I thought to myself, "Look, I have grown and increased in wisdom more than anyone who has ruled over Jerusalem before me; I have experienced much of wisdom and knowledge." Then I applied myself to the understanding of wisdom, and also of madness and folly, but I learned that this, too, is a chasing after the wind.
For with much wisdom comes much sorrow;
the more knowledge, the more grief.
I miss the days when learning was a joyful thing, mounting up to heights of understanding, exulting in the broadening of my knowledge.
Not that all learning is sorrowful to me now, of course. When I was reading Brian Greene’s The Elegant Universe, about string theory and the tiny building blocks of the universe and eleven dimensions of space/time, that was pure joy. I hadn’t experienced anything like it since university. Even learning new data systems at work is a pleasant exercise of the mind. And there are times when deeper knowledge shows me not only the poison in humankind, but the wine of the grace of God--love above and beyond the call of duty, heroics from the un-heroic, redemption from the past, healing and restoration in relationships and families.
I've never subscribed to the idea that "ignorance is bliss." Better to know the truth, no matter how ugly, and face it, than to live unknowing, both blind and useless.
In that sense, that last verse resonates deeply with me. I love learning new things, understanding them, and yet the older I get the more clearly I see the ways that human beings can destroy each other, maliciously or through sheer ignorance or carelessness.
It's enough to make me want to close my eyes and stop my ears. It's like being Peter Pan.... I don't want to "grow up" if what it means is facing our petty and not-so-petty evils more and more.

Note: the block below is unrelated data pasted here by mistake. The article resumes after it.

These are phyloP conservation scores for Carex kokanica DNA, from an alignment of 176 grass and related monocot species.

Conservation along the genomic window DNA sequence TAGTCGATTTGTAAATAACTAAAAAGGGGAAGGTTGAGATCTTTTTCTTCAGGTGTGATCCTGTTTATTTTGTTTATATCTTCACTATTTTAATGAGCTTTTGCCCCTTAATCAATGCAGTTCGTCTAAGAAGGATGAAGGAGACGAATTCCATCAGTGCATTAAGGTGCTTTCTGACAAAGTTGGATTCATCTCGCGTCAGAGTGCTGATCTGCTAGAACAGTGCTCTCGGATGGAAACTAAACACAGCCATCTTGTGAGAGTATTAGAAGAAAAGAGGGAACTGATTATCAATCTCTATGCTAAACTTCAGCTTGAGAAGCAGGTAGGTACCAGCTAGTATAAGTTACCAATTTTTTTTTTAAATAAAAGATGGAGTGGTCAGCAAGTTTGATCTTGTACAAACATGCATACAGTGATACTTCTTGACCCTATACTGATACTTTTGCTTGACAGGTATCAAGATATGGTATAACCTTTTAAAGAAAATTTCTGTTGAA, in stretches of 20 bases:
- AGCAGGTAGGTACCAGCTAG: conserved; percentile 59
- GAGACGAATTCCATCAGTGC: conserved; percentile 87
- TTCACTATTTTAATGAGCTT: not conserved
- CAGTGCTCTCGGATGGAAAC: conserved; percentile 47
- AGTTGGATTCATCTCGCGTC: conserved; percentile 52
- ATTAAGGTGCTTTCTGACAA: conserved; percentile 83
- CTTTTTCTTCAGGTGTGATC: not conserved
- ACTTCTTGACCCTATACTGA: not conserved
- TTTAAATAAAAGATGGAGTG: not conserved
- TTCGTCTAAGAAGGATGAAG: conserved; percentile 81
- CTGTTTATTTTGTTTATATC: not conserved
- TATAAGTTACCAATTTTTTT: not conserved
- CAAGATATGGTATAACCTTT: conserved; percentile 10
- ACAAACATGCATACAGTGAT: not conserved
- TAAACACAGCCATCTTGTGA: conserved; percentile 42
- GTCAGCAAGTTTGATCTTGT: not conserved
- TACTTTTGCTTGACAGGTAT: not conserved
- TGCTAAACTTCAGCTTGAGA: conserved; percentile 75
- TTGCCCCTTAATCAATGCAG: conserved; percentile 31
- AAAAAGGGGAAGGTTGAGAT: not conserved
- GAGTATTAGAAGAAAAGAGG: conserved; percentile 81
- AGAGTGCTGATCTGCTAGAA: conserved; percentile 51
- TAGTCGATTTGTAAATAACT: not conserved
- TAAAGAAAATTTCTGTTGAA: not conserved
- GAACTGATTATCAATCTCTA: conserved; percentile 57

And then I wonder what it is about human life that makes us, makes me, see the evil around us so much more easily than the beauty? That makes us so willing to assume the worst and question the best?
I suppose part of it is fear. If we keep in mind the bad things that are possible, then they won't take us by surprise; we won't be as hurt when goodness fails if we don't expect it.
Heh. I was going to make a seperate post about this, but I think it fits right here. The saying that "the man who trusts cannot be betrayed, only mistaken," has always bothered me. It's no answer to the question of whether trust is advisable, it just shifts the blame for wrongdoing back onto the person who, by trusting others, is trying to do good.
Why sully goodness more, when the world in general already half disbelieves in it?
God’s been trying to teach me to live in trust, not fear. It's a strange feeling, trying to learn more trust when I'm also learning more about how we can falter and betray each other.
He knows how that can be accomplished. I’m working on it.
"I have told you these things, so that in me you may have peace. In this world you will have trouble. But take heart! I have overcome the world." John 16:33
Disclaimer: I value all your thoughts, but this a very contemplative post, so don't read too much depression or cynicism into it, please. I always sound a bit like that when I talk about stuff like this. ;-)